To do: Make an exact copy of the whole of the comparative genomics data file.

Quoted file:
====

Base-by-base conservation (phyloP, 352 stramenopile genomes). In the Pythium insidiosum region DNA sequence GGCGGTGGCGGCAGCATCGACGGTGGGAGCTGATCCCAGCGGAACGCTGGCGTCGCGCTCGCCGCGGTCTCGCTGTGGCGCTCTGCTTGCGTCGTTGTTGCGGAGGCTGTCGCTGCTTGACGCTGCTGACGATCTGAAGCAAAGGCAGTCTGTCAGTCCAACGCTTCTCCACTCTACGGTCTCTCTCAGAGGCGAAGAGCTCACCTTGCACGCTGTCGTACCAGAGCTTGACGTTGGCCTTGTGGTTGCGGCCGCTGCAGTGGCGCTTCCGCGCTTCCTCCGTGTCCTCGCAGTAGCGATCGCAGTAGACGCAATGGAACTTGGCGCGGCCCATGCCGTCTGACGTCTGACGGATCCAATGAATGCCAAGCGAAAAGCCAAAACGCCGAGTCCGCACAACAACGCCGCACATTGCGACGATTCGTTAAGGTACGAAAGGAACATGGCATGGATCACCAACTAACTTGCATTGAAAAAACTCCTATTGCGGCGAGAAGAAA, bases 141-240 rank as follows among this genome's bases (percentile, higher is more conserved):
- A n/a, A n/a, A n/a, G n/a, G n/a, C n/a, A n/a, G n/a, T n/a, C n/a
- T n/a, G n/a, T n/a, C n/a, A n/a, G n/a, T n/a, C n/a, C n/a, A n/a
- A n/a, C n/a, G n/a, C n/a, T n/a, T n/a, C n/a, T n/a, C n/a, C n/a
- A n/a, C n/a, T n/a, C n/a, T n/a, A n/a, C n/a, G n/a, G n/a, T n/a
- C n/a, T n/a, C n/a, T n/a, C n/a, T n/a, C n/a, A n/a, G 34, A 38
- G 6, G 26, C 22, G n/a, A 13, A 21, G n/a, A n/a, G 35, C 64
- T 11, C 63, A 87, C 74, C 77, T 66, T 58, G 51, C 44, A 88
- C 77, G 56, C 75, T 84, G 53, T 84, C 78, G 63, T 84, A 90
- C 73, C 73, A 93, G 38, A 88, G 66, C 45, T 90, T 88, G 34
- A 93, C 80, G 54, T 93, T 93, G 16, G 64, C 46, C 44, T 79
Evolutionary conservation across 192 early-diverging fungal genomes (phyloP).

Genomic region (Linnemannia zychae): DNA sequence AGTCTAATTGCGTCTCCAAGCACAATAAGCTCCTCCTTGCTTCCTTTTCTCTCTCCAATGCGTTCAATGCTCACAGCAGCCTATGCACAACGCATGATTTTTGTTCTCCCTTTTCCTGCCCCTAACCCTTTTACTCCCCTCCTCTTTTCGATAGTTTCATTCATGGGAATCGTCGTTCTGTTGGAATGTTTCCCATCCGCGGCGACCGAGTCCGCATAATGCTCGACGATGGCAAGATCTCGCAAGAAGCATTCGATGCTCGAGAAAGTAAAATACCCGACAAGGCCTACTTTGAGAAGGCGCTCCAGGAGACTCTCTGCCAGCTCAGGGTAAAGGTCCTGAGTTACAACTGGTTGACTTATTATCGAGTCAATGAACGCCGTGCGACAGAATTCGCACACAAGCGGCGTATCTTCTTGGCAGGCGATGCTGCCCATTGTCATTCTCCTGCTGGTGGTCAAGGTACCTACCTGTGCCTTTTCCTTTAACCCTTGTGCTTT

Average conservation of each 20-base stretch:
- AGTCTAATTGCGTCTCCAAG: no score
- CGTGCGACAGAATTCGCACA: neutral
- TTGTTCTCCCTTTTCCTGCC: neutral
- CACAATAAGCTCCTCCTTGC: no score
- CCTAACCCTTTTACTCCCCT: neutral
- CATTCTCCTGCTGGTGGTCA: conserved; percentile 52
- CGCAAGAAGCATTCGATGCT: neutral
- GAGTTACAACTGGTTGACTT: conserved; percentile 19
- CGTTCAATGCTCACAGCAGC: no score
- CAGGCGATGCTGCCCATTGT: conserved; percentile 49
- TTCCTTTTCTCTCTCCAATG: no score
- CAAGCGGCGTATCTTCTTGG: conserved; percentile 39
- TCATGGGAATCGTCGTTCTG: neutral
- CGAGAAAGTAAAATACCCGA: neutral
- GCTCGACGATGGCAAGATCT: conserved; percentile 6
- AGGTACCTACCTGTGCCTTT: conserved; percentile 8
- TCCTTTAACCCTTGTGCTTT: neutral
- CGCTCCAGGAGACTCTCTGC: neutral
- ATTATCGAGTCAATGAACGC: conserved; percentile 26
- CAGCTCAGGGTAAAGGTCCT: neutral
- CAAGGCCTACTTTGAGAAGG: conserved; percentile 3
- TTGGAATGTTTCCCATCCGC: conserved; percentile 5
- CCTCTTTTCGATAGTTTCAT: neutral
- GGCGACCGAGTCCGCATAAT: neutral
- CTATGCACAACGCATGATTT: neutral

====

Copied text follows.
Base-by-base conservation (phyloP, 352 stramenopile genomes). In the Pythium insidiosum region DNA sequence GGCGGTGGCGGCAGCATCGACGGTGGGAGCTGATCCCAGCGGAACGCTGGCGTCGCGCTCGCCGCGGTCTCGCTGTGGCGCTCTGCTTGCGTCGTTGTTGCGGAGGCTGTCGCTGCTTGACGCTGCTGACGATCTGAAGCAAAGGCAGTCTGTCAGTCCAACGCTTCTCCACTCTACGGTCTCTCTCAGAGGCGAAGAGCTCACCTTGCACGCTGTCGTACCAGAGCTTGACGTTGGCCTTGTGGTTGCGGCCGCTGCAGTGGCGCTTCCGCGCTTCCTCCGTGTCCTCGCAGTAGCGATCGCAGTAGACGCAATGGAACTTGGCGCGGCCCATGCCGTCTGACGTCTGACGGATCCAATGAATGCCAAGCGAAAAGCCAAAACGCCGAGTCCGCACAACAACGCCGCACATTGCGACGATTCGTTAAGGTACGAAAGGAACATGGCATGGATCACCAACTAACTTGCATTGAAAAAACTCCTATTGCGGCGAGAAGAAA, bases 141-240 rank as follows among this genome's bases (percentile, higher is more conserved):
- A n/a, A n/a, A n/a, G n/a, G n/a, C n/a, A n/a, G n/a, T n/a, C n/a
- T n/a, G n/a, T n/a, C n/a, A n/a, G n/a, T n/a, C n/a, C n/a, A n/a
- A n/a, C n/a, G n/a, C n/a, T n/a, T n/a, C n/a, T n/a, C n/a, C n/a
- A n/a, C n/a, T n/a, C n/a, T n/a, A n/a, C n/a, G n/a, G n/a, T n/a
- C n/a, T n/a, C n/a, T n/a, C n/a, T n/a, C n/a, A n/a, G 34, A 38
- G 6, G 26, C 22, G n/a, A 13, A 21, G n/a, A n/a, G 35, C 64
- T 11, C 63, A 87, C 74, C 77, T 66, T 58, G 51, C 44, A 88
- C 77, G 56, C 75, T 84, G 53, T 84, C 78, G 63, T 84, A 90
- C 73, C 73, A 93, G 38, A 88, G 66, C 45, T 90, T 88, G 34
- A 93, C 80, G 54, T 93, T 93, G 16, G 64, C 46, C 44, T 79
Evolutionary conservation across 192 early-diverging fungal genomes (phyloP).

Genomic region (Linnemannia zychae): DNA sequence AGTCTAATTGCGTCTCCAAGCACAATAAGCTCCTCCTTGCTTCCTTTTCTCTCTCCAATGCGTTCAATGCTCACAGCAGCCTATGCACAACGCATGATTTTTGTTCTCCCTTTTCCTGCCCCTAACCCTTTTACTCCCCTCCTCTTTTCGATAGTTTCATTCATGGGAATCGTCGTTCTGTTGGAATGTTTCCCATCCGCGGCGACCGAGTCCGCATAATGCTCGACGATGGCAAGATCTCGCAAGAAGCATTCGATGCTCGAGAAAGTAAAATACCCGACAAGGCCTACTTTGAGAAGGCGCTCCAGGAGACTCTCTGCCAGCTCAGGGTAAAGGTCCTGAGTTACAACTGGTTGACTTATTATCGAGTCAATGAACGCCGTGCGACAGAATTCGCACACAAGCGGCGTATCTTCTTGGCAGGCGATGCTGCCCATTGTCATTCTCCTGCTGGTGGTCAAGGTACCTACCTGTGCCTTTTCCTTTAACCCTTGTGCTTT

Average conservation of each 20-base stretch:
- AGTCTAATTGCGTCTCCAAG: no score
- CGTGCGACAGAATTCGCACA: neutral
- TTGTTCTCCCTTTTCCTGCC: neutral
- CACAATAAGCTCCTCCTTGC: no score
- CCTAACCCTTTTACTCCCCT: neutral
- CATTCTCCTGCTGGTGGTCA: conserved; percentile 52
- CGCAAGAAGCATTCGATGCT: neutral
- GAGTTACAACTGGTTGACTT: conserved; percentile 19
- CGTTCAATGCTCACAGCAGC: no score
- CAGGCGATGCTGCCCATTGT: conserved; percentile 49
- TTCCTTTTCTCTCTCCAATG: no score
- CAAGCGGCGTATCTTCTTGG: conserved; percentile 39
- TCATGGGAATCGTCGTTCTG: neutral
- CGAGAAAGTAAAATACCCGA: neutral
- GCTCGACGATGGCAAGATCT: conserved; percentile 6
- AGGTACCTACCTGTGCCTTT: conserved; percentile 8
- TCCTTTAACCCTTGTGCTTT: neutral
- CGCTCCAGGAGACTCTCTGC: neutral
- ATTATCGAGTCAATGAACGC: conserved; percentile 26
- CAGCTCAGGGTAAAGGTCCT: neutral
- CAAGGCCTACTTTGAGAAGG: conserved; percentile 3
- TTGGAATGTTTCCCATCCGC: conserved; percentile 5
- CCTCTTTTCGATAGTTTCAT: neutral
- GGCGACCGAGTCCGCATAAT: neutral
- CTATGCACAACGCATGATTT: neutral